“Dumbo” is a beloved classic, but it was probably the most problematic in regards to Disney’s relentless attempt to create live-action remakes of all of their animated films.
Made in 1941, it is certainly a movie of its time. It’s barely an hour long, it features a pack of crows that are culturally insensitive at best and its two main characters accidentally get drunk and hallucinate pink elephants on parade in one of the weirdest, wonderful, and slightly disturbing sequences Disney has ever produced.
Family entertainment during wartime got a little intense.
So, to handle this oddity about a baby elephant with oversized ears that make him fly, Disney decided to chuck it at Tim Burton and hope for the best.
The results are mixed, as Burton nails the wonder and the moral of the story, but struggles to find the heart that has carried this tale throughout the generations.
Stretching out the plot into a feature-length screenplay is Ehren Kruker, whose list of credits is, well, not great. They include three of the “Transformers” movies I was shocked to learn even had a writer, as I assumed the screenplays came from a team of chimps banging on a keyboard with rocks.
But back to “Dumbo,” wherein place of talking animals we get talking humans; a group of performers in the low-rent Medici Bros. Circus touring the country at the end of World War I.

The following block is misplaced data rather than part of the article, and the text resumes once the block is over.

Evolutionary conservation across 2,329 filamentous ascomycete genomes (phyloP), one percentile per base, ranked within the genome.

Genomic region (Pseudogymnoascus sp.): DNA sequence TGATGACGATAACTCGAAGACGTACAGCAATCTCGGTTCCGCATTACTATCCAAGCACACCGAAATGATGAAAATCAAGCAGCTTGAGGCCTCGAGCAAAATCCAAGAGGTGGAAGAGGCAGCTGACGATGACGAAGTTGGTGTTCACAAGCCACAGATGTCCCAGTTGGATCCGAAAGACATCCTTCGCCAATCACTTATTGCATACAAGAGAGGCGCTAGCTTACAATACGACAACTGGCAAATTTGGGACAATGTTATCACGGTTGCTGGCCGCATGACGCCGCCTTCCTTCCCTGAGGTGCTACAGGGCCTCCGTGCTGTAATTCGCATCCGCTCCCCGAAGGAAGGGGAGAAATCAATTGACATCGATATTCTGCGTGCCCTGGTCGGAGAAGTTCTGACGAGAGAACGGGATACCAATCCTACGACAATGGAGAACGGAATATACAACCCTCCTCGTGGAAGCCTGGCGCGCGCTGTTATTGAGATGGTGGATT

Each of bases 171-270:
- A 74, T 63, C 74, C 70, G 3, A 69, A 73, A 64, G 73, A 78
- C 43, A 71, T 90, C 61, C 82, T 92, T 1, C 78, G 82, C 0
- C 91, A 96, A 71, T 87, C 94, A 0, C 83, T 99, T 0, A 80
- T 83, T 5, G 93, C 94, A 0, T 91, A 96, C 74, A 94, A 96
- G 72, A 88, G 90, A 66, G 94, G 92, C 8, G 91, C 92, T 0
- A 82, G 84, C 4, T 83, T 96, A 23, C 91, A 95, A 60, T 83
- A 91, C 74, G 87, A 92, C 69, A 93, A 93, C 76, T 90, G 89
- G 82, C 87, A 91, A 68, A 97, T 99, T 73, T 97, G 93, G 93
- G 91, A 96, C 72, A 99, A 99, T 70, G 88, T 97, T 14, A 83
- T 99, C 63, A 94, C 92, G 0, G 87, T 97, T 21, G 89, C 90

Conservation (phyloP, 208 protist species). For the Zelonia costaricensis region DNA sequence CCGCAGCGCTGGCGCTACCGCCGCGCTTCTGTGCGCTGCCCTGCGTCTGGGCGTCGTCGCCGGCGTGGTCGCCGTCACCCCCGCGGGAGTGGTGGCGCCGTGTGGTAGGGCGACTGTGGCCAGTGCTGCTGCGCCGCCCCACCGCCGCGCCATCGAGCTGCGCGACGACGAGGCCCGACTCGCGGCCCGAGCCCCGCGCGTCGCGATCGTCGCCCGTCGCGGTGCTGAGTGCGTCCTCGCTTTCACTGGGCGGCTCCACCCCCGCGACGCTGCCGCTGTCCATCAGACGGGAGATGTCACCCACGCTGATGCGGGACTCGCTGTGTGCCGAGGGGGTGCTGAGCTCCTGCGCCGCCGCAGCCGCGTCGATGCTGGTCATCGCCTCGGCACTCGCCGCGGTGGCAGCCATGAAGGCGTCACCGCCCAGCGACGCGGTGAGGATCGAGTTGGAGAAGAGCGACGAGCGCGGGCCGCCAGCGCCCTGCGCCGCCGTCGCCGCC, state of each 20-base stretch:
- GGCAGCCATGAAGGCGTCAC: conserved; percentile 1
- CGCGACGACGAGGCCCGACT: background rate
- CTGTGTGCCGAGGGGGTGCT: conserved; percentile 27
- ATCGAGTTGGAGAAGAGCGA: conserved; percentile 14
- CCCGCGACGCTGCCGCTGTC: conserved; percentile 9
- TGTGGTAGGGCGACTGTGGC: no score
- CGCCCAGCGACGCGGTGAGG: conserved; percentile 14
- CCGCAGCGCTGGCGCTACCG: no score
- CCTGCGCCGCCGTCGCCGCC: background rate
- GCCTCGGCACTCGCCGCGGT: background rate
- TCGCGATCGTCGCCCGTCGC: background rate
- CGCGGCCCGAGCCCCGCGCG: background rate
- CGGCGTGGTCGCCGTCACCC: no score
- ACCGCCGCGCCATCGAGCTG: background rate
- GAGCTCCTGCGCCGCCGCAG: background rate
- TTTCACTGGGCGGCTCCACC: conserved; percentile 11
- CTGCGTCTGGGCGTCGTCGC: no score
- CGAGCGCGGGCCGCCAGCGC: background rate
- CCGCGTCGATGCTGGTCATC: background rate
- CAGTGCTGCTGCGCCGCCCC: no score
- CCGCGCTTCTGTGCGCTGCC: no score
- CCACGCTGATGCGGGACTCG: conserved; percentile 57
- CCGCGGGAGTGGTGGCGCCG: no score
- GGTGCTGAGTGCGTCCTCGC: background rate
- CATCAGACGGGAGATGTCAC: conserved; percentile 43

Returning from the war minus an arm is former trick rider Holt Farrier (Colin Farrell), who comes back to the circus to find his wife has died from Spanish Flu and his children Milly (Nico Parker) and Joe (Finley Hobbins) are a little standoffish.
Struggling to keep his circus afloat, ringmaster Max Medici (Danny DeVito, who is great and just might be the best thing about this movie) purchases a pregnant elephant with hopes an adorable baby will draw crowds.
Unfortunately, that baby is born with massive ears that make him a pariah, beloved only by Holt, Milly and Joe; that is, until he learns those massive ears can also double as wings.
Dumbo is instantly famous and draws the interest of polished showman V.A. Vandevere (a silver-haired Michael Keaton), the proprietor of a high-end, art-deco-infused, Coney Island-type destination called Dreamland.
Vandevere envisions Dumbo as a feature attraction to pair with his paramour and star trapeze artist Colette Marchant (Eva Green). Of course, fame and fortune are not all they are cracked up to be as, more than anything, Dumbo wants to be reunited with his tormented and misunderstood mother.
Burton clearly has a lot to say about commodifying wonder and the corporatization of art and imagination, taking several not-so-veiled shots at his employer as you don’t have to squint very hard to see Dreamland as a proto-Disneyland. Of course, Disney packaging and selling that criticism results in a Mobius strip of subtext that makes it impossible to tell who is getting the last laugh here.
In the end, it’s nice to see all the misfits in this movie find their place in the world free of exploitation, but you’ll find your heartstrings remain mostly un-tugged.
It’s fun to see an elephant fly, but “Dumbo” never truly soars.
“Dubmo” is rated PG for peril/action, some thematic events, and brief mild language.